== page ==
Duty-Free In Brisbane: Tips And Tricks For Getting The Best Deals

Score a bargain next time you travel.

What is duty-free?

While seemingly straightforward, it can be a little tricky to grasp the ins and outs of duty-free shopping at airports. To understand how duty-free works, it helps to know its origins. In the 1940s, an Irish businessman noticed wealthy travellers sitting around waiting for their flights and saw an opportunity: he realised that airports were the perfect place to sell local goods.

After remembering that travellers on cruise ships didn’t have to pay local taxes (due to being on international waters), he decided to pitch that shoppers at airports and on planes should receive the same sweet tax-free deals.

So, “duty-free” is a term for products that are exempt from import and export tax. Depending on what you’re buying, you can often get items cheaper than their usual retail price.

In this article, we’re going to give you a short guide on how to make the most out of Brisbane’s duty-free shopping.

What are the limits and allowances?

Your allowance and limits depend on where you’re travelling to and from. On return to Australia, if you are aged 18 or older, you can bring in up to AUD 900-worth of general duty-free goods (so, things like electronics, gifts, perfumes, jewellery, watches and souvenirs). There are some rules to be mindful of. You’re only allowed to bring in 2.25 litres of alcohol – if you exceed the limit, you’ll be paying tax.

(Credit: Getty)

You’ll have to declare your purchases once you arrive at your Australian destination, and pay duties on them if they go over the $900 limit.

If you’re purchasing duty-free items at Brisbane airport while on your way to travel overseas, you’ll need to check with your destination’s duty-free laws. Doing your research is especially crucial if you’re bringing tobacco or alcohol with you.

If you’re carrying duty-free products in your on-board luggage, it’s worth checking the restrictions in your stopover city. According to Flight Centre, “if you are travelling from Australia to London via Dubai, you run the risk of losing any duty-free alcohol purchases in Dubai if they’re not packed in your checked luggage.”

What should I expect and how does duty-free shopping in Brisbane compare to other cities?

Over the past few decades, Brisbane Airport has transformed into a shopper’s paradise. The former JR Duty-Free was bought out by the Korean retail giant Lotte Duty-Free this year. You’ll find top-of-the-range, new products in duty-free stores with hundreds of brands to browse. 

Lotte Duty-Free also offers a ‘best price guarantee’, meaning you can compare your purchase with other duty-free, domestic retail or online stores. If Lotte’s product costs more, they’ll beat the competitor’s price by five per cent. You can also avoid the rush of queuing before your flight by pre-ordering online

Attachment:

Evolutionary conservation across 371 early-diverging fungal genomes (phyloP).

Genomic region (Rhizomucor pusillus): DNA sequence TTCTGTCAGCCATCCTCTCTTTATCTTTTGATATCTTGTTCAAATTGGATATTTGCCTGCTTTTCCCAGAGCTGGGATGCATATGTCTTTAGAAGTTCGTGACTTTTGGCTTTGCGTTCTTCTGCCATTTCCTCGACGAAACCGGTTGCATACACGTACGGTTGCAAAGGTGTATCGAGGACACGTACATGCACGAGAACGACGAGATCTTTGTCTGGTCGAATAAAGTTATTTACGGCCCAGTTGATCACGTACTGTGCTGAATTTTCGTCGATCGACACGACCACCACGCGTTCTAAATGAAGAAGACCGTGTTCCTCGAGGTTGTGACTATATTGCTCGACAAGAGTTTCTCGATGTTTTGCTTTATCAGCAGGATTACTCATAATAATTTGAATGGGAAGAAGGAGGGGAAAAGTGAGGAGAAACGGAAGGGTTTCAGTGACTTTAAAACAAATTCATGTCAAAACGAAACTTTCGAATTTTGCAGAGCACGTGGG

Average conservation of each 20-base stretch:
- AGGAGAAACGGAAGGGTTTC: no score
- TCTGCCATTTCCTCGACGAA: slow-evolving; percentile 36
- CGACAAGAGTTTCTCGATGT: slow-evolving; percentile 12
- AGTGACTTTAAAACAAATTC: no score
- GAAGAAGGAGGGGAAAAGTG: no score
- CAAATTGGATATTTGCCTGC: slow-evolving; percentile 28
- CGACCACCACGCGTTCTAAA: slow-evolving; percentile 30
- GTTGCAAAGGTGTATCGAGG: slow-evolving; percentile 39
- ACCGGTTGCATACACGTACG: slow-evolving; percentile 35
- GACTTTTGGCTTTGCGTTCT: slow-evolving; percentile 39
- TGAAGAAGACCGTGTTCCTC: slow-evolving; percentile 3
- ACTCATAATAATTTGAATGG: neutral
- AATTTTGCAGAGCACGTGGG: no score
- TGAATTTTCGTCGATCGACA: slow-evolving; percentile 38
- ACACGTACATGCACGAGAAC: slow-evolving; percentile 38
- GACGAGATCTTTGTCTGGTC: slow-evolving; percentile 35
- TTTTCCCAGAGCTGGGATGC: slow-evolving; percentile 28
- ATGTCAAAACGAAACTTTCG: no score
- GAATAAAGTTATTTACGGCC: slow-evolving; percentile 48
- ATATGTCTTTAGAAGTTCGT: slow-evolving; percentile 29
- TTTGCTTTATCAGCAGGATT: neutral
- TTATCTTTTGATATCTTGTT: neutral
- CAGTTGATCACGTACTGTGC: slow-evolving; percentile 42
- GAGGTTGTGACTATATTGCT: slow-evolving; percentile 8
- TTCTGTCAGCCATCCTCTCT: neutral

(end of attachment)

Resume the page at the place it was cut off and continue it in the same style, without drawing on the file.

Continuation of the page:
Where Should You Go For Duty-Free Bargains?

Outside the airport, you have some options to choose from when buying duty-free products:

Some of the best places you can shop at in the airport include:

  • Gucci
  • Apple
  • MAC
  • Burberry
  • Bose
  • GoPro

How do I claim duty-free?

Claiming duty-free in Australia is thankfully reasonably easy. Thanks to the Tourist Refund Scheme, you can claim a refund on GST or WET (Wine Equalisation Tax) at Brisbane Airport when you purchase more than AUD 300.00 worth of goods at a single Australian business (up to 60 days before you travel) when you’re taking those goods out of the country. 

You can apply online. Allow extra time at the airport to process the refund (the TRS office advises arriving at least 90 minutes before your scheduled departure), and make sure to have any original tax invoices. Any international traveller, including Australian residents, can claim a refund under the TRS.

What should I buy duty-free?

You can buy everything from alcohol and tobacco to electronics and perfume. Before you head to the counter, it’s worth making a quick price comparison to ensure you’re getting a better deal. Since the introduction of GST in 2000, savings have dropped. A simple Google search is easy enough to figure out whether you’re getting a bargain or spending more than you have to.

At Brisbane Airport, Absolut Vodka 1L will set you back $35, whereas in stores it typically sells at around $60. A packet of TimTams will break the bank at $7.30, compared to usual prices of about $3 at Woolworths.

For perfumes, it seems to be worth buying these from Chemist Warehouse, as they tend to be more pricey at airports. Otherwise, see if you can compare the price under Lotte’s ‘best price guarantee’ policy. GoPro’s Hero 7 camera go for around $530 on the brand’s website but cost $478.00 at the airport’s store. Duty-free wines seem to offer minimal savings, with just a few dollars shaved off the price.

So, there you have it. Enjoy your travels and some discounted treats!

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